WASHINGTON (Reuters) - The U.S. Federal Reserve reopened currency swap facilities with other major central banks on Sunday to help ease market strains in Europe.
The Fed revived facilities established during the 2007-2008 financial crisis with the European Central Bank, the banks of Canada and England, the Swiss National Bank. The Bank of Japan said it would also re-establish a dollar swap agreement with the Fed.
“These facilities are designed to help improve liquidity conditions in U.S. dollar funding markets and to prevent the spread of strains to other markets and financial centers,” the Fed said in a statement.
The Fed will provide dollar swaps for the ECB, the Bank of England and the Swiss National Bank with no upper limit against fixed collateral, as was the case with facilities that had expired February 1.
The Fed said the swap facility with Canada would support drawings of up to $30 billion.
The renewed swap arrangements will run until January 2011, the Fed said.
Japan’s central bank said in a statement it had set no limit on the amount of funds that can be drawn in the dollar swap with the Fed and the duration of loans in the swap facility wouldn’t exceed three months.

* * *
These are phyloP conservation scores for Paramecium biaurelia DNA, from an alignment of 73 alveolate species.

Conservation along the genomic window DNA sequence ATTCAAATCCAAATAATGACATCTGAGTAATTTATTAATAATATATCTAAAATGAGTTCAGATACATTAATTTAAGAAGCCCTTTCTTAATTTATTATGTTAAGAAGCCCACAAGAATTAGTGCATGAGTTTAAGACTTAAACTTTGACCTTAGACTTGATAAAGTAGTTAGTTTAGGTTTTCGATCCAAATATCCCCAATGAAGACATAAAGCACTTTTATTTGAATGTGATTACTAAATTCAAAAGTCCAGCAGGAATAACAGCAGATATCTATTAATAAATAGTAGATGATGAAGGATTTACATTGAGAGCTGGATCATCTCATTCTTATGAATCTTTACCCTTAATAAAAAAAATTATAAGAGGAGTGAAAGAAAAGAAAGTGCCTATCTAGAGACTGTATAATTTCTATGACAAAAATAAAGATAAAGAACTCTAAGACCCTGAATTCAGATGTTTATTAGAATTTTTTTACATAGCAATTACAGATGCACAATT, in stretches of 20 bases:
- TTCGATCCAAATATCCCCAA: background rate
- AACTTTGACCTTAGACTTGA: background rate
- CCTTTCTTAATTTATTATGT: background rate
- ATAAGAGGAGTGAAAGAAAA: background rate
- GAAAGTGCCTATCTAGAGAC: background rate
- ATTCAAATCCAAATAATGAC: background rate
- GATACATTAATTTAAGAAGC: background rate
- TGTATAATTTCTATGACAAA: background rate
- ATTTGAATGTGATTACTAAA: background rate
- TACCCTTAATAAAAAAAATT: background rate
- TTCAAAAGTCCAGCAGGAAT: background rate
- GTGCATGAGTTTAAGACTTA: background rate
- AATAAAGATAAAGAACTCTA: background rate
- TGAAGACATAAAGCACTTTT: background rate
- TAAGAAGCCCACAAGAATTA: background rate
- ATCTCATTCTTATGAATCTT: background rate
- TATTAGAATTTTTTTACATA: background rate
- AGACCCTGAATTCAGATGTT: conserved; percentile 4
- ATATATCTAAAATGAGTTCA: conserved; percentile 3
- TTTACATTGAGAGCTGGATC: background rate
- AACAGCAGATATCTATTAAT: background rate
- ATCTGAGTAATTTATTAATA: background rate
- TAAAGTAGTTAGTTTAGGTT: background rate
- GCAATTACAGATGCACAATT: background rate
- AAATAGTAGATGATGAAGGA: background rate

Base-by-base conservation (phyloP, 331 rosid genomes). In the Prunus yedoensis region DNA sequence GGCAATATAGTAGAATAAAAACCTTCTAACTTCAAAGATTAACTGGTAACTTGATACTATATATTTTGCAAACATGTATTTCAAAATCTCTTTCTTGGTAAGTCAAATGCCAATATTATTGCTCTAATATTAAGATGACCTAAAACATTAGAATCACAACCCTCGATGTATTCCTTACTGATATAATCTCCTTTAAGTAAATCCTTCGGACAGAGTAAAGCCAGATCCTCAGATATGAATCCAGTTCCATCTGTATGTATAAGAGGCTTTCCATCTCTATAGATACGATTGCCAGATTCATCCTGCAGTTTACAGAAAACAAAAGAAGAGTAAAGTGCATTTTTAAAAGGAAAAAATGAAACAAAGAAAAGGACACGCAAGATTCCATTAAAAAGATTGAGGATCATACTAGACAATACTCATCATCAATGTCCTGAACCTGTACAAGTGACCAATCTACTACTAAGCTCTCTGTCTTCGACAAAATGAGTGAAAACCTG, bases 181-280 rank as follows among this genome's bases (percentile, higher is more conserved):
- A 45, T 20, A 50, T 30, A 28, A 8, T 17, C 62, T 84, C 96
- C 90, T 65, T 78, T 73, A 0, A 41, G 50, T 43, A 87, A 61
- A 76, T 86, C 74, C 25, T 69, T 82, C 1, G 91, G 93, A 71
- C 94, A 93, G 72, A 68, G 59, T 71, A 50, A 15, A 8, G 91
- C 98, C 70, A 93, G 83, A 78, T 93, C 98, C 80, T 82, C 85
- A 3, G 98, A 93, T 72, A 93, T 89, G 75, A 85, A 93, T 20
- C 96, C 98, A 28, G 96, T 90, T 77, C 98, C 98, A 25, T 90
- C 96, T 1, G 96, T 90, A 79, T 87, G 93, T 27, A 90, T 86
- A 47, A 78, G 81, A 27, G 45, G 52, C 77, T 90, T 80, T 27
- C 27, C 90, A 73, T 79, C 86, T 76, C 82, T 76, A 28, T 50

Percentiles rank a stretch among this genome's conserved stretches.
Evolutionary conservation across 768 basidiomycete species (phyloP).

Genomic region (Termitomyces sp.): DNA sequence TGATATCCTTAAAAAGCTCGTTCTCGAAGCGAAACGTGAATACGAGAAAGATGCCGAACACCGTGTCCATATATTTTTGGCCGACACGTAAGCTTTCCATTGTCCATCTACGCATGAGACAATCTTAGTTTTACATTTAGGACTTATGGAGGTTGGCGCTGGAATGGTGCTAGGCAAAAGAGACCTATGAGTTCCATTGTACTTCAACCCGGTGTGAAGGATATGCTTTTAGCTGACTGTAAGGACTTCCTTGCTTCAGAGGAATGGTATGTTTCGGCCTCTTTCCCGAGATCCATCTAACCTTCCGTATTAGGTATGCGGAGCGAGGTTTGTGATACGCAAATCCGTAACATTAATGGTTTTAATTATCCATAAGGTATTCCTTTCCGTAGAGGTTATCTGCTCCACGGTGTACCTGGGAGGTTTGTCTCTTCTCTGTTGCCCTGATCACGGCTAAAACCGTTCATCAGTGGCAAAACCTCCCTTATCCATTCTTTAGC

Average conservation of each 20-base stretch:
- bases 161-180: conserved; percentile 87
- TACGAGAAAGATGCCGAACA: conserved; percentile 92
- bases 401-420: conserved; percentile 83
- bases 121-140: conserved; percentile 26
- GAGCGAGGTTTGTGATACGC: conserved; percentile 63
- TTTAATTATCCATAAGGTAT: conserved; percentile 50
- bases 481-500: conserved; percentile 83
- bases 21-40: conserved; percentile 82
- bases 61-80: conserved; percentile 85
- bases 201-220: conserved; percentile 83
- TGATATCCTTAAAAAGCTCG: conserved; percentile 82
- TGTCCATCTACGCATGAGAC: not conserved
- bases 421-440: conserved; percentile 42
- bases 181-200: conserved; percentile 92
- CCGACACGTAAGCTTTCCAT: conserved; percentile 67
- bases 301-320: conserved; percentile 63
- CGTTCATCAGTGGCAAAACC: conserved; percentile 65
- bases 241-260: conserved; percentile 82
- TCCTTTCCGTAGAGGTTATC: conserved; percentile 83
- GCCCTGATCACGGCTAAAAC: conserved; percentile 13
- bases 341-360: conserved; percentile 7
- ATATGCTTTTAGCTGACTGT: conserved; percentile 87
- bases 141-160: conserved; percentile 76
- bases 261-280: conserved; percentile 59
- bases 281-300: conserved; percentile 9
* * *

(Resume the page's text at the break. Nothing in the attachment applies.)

As a credit crunch brought about by the collapse of U.S. housing markets and a tidal wave of mortgage defaults escalated in late 2007, the Fed announced swap lines with the ECB and the SNB to help ease U.S. dollar funding pressures in Europe as the credit crisis deepened.
The announcement was part of a coordinated effort among several major central banks to calm roiled markets.
Over subsequent months, the Fed vastly expanded the initially dose of $20 billion for the ECB and $5 billion for the SNB.
The U.S. central bank eventually said it would provide the ECB and the central banks of England, Japan and Switzerland “any amount they wish against fixed collateral.”
By the time the program was shuttered, U.S. authorities had opened swap lines with Canada, Norway, Australia, Sweden, New Zealand, Brazil, Mexico, South Korea, and Singapore.
However, with renewed upheaval over worries about contagion from the Greek debt crisis, financial market participants urged the Fed to reestablish the swap lines to ensure access to dollar funding.
In a development reminiscent of the early stages of the previous crisis, the cost of interbank three-month U.S. dollar funds posted the sharpest rise in 16 months on Friday.
Reporting by Mark Felsenthal; Additional reporting by Tokyo bureau